- Counterstoried Spaces and Unknowns: A Queer South Asian Librarian Dreaming; Knowledge Justice: Disrupting Library and Information Studies through Critical Race TheoryIn Knowledge Justice, Black, Indigenous, and Peoples of Color scholars use critical race theory (CRT) to challenge the foundational principles, values, and assumptions of Library and Information Science and Studies (LIS) in the United States. They propel CRT to center stage in LIS, to push the profession to understand and reckon with how white supremacy affects practices, services, curriculum, spaces, and policies.
- Counterspaces: A Unit of Analysis for Understanding the Role of Settings in Marginalized Individuals’ Adaptive Responses to OppressionResearch and theory on the intervening variables that enable individuals who experience marginalization and oppression to achieve well-being have historically relied on an individual level of analysis. Yet, there is a growing body of literature that highlights the roles that contexts play in facilitating processes that result in wellness among marginalized individuals. This paper proposes a conceptual framework that highlights a specific type of setting, referred to as “counterspaces,” which promotes the psychological well-being of individuals who experience oppression.
Music and Podcasts
- “Being Able to Listen Makes Me Feel More Engaged”: Best Practices for Using Podcasts as ReadingsWe investigate student listening compliance, preference for audio versus print content, and exam performance when professionally produced podcasts are assigned as “readings” and provided in both audio and print formats. Listening/reading compliance for the assigned podcasts was high compared with figures reported in previous research. The most popular format for accessing the content was listening, followed by reading, followed by doing both. Most students perceived their selected mode made it easier to focus and comprehend. Many students switched their mode of access between assignments, and some mentioned that having options was important. Students who read podcast transcripts were more likely to answer exam questions correctly than those who only listened to the podcasts, a finding likely tied to multitasking behavior reported by listeners. Our findings suggest instructors should provide students access to both podcast audio and transcripts and explicitly teach students how to best engage with podcast content.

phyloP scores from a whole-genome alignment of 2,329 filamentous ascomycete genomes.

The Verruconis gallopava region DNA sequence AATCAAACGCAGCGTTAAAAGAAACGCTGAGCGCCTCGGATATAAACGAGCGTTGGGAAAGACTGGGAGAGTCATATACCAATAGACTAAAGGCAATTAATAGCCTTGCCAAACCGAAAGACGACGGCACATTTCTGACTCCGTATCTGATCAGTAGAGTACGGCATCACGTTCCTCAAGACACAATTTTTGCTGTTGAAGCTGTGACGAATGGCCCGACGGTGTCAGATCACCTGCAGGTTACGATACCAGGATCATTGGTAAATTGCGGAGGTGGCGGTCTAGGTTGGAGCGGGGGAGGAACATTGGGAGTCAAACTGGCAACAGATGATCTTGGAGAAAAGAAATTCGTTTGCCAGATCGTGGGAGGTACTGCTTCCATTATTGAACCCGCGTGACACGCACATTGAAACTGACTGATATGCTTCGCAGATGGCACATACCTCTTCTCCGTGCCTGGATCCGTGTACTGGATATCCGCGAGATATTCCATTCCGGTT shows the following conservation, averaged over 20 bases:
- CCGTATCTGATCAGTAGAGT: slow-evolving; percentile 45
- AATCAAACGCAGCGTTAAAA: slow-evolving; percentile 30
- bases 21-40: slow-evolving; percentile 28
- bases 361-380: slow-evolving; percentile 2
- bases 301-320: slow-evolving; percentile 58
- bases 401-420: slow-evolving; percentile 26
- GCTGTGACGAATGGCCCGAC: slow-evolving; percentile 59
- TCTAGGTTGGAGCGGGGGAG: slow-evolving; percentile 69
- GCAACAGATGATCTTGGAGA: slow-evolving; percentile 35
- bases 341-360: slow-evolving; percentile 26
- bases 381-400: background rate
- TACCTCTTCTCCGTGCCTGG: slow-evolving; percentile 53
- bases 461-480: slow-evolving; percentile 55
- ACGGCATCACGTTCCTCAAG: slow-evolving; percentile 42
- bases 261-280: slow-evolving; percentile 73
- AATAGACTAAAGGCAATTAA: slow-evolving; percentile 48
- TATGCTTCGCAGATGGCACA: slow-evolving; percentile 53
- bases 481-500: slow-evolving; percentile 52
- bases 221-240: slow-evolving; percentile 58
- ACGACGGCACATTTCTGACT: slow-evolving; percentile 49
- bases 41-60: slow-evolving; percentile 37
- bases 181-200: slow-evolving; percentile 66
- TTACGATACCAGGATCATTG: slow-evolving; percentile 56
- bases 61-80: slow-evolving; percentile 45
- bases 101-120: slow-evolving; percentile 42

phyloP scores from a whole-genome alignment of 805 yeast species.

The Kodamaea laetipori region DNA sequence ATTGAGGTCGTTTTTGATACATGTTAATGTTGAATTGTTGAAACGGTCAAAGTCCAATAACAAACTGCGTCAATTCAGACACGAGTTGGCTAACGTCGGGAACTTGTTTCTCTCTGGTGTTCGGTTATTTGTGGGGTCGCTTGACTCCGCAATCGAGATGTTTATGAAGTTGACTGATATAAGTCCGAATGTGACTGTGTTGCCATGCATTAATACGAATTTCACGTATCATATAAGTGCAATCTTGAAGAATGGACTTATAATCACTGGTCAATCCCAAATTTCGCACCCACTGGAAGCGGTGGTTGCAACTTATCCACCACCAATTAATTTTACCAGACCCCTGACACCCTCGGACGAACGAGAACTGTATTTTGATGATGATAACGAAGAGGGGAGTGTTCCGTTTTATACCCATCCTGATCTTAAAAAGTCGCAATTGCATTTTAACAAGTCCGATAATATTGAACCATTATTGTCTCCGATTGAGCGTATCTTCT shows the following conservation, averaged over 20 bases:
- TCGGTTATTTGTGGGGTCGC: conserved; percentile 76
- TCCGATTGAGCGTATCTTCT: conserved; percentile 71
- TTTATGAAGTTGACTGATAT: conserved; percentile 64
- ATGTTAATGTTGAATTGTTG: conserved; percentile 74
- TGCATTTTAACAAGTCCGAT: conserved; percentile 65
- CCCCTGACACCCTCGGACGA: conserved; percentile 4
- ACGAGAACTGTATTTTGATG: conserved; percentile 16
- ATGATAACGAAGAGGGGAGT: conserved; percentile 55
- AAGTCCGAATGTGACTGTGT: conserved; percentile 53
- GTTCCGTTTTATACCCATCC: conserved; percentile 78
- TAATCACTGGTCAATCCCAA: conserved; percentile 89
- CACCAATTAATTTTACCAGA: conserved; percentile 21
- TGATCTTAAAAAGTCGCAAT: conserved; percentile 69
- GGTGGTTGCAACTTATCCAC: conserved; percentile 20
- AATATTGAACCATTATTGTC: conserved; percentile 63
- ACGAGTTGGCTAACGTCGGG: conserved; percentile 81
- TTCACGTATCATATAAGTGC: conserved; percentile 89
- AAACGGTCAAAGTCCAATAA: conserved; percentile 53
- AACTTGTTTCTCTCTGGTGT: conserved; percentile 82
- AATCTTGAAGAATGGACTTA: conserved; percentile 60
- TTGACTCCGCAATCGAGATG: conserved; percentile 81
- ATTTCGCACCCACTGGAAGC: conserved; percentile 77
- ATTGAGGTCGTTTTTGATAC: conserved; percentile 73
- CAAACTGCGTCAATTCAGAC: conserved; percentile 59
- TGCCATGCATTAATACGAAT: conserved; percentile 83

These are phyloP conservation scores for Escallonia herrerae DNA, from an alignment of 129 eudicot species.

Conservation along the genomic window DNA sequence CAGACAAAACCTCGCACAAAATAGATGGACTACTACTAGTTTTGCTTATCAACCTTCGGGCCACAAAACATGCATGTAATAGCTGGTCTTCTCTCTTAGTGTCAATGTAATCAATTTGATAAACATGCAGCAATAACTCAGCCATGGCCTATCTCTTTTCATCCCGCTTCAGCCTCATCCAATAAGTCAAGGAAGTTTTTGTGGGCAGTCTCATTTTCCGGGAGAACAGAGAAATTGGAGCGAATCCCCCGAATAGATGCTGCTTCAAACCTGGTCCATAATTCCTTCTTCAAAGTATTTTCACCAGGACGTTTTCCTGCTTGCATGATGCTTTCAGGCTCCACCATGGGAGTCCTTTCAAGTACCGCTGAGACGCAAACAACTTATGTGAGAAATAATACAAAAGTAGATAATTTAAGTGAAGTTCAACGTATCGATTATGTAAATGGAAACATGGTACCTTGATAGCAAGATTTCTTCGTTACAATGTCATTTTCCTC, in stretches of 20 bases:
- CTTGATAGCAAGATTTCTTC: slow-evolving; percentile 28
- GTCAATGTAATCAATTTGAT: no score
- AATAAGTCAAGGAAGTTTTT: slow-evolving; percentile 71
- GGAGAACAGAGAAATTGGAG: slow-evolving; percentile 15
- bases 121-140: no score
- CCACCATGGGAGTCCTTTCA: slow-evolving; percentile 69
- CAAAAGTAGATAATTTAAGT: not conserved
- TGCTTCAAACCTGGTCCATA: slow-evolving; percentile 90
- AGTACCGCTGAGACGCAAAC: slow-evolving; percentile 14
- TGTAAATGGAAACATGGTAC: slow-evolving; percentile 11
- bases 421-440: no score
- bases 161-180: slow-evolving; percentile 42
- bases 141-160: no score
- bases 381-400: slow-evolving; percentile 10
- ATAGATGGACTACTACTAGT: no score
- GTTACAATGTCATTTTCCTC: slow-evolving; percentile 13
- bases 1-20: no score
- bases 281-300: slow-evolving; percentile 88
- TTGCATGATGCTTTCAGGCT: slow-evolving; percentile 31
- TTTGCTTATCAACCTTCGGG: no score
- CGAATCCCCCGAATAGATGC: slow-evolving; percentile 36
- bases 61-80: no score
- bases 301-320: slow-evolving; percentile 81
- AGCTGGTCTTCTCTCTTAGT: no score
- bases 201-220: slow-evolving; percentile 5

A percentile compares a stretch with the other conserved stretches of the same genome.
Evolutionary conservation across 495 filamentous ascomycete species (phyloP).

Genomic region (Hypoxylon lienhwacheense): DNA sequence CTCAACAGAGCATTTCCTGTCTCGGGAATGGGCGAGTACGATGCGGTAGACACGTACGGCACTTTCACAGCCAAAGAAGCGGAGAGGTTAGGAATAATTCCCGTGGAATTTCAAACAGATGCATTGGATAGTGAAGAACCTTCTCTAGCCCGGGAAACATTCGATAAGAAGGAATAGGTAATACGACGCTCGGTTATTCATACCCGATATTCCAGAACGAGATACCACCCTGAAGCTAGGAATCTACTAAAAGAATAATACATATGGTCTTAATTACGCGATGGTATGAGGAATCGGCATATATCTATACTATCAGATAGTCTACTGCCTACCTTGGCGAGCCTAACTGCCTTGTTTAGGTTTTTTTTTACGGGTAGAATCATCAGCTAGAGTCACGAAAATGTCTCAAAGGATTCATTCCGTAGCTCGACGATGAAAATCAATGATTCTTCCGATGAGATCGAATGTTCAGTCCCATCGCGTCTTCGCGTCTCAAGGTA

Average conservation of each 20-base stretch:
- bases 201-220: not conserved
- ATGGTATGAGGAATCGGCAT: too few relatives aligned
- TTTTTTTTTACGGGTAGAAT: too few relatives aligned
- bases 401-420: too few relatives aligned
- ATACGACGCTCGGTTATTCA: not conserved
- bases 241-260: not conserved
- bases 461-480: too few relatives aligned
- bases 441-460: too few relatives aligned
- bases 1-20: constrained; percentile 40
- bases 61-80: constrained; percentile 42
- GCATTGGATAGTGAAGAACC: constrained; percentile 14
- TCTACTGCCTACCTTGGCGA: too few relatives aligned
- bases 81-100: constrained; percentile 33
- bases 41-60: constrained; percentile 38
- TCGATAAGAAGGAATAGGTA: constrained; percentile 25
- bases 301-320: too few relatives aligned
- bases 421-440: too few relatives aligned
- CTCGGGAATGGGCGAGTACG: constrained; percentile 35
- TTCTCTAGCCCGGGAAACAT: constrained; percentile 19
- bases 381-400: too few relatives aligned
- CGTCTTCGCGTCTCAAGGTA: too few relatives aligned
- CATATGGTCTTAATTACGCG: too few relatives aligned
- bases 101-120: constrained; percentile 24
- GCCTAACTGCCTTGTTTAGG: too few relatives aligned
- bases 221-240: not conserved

- Are virtual reference services color blind?This study reports an experiment that examines whether librarians provide equitable virtual reference services to diverse user groups. The relative absence of social cues in the virtual environment may mean greater equality of services though at the same time greater inequalities may arise as librarians can become less self-aware online. Findings indicate that the quality of service librarians provide to African Americans and Arabs is lower than the quality of service they provide to Caucasian, Hispanic, Asian, and Jewish students. This study adds to the knowledge of subjective bias in the virtual environment by specifying those that are discriminated against online, identifying the kinds of discriminatory actions of virtual reference librarians, and identifying the type of queries that more frequently result in unbiased service.